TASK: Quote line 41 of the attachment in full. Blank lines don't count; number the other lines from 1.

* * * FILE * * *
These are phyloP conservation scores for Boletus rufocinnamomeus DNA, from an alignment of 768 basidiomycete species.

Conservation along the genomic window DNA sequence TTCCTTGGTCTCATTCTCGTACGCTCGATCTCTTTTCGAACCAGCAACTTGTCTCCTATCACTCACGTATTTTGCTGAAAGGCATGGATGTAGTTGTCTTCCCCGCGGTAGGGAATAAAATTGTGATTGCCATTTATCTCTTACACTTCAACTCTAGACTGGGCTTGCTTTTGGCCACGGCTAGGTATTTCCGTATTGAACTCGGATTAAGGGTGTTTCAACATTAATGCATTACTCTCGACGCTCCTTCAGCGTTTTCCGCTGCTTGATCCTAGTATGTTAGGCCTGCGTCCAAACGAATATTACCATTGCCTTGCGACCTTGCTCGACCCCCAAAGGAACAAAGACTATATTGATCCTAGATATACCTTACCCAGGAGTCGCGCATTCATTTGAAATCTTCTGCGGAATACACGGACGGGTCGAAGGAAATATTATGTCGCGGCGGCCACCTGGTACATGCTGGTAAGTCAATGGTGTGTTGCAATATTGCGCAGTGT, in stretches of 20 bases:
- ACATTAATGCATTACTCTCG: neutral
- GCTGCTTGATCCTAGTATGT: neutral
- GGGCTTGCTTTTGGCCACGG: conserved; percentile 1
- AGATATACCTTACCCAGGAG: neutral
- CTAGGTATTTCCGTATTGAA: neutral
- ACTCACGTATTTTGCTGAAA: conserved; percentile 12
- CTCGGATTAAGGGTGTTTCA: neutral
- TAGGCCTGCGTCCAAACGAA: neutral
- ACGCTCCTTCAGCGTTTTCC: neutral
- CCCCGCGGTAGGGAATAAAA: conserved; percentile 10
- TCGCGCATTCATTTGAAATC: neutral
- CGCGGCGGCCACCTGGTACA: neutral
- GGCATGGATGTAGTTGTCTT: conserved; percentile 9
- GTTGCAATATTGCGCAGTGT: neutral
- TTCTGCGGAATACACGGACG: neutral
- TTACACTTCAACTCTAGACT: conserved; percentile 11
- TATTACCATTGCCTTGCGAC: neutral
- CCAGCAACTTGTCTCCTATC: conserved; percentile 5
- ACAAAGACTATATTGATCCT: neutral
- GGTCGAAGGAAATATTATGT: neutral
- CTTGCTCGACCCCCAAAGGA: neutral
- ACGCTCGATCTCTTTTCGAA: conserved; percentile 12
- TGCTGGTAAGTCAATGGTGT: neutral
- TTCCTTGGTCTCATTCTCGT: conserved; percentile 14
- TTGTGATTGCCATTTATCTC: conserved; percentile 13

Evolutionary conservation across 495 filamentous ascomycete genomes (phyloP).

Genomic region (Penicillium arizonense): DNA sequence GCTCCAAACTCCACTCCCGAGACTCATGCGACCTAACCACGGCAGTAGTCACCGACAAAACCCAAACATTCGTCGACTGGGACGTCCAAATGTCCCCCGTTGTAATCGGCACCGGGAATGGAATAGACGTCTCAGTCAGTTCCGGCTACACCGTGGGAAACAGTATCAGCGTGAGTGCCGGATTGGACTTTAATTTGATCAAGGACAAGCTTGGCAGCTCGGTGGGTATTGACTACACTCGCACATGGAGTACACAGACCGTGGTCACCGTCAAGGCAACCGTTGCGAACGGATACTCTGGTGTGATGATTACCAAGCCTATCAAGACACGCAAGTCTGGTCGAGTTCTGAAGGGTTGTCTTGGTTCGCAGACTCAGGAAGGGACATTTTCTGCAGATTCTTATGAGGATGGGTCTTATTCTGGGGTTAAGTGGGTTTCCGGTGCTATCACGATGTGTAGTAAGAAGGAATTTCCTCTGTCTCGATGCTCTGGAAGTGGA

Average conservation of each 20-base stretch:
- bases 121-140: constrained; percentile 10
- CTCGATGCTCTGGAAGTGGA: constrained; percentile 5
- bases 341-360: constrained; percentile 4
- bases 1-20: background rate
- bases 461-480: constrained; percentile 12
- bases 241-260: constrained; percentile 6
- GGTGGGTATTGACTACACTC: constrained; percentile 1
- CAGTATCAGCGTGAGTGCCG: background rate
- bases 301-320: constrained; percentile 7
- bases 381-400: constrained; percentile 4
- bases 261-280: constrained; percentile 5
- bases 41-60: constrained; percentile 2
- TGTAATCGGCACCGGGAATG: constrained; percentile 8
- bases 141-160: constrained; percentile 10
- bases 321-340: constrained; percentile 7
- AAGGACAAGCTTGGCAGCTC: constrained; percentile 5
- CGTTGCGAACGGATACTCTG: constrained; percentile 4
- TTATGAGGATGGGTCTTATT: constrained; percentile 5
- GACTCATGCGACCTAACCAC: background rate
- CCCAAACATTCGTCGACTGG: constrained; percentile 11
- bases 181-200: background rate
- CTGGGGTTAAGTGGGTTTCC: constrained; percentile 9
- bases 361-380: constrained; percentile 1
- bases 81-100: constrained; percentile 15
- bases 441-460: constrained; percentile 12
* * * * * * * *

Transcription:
- bases 261-280: constrained; percentile 5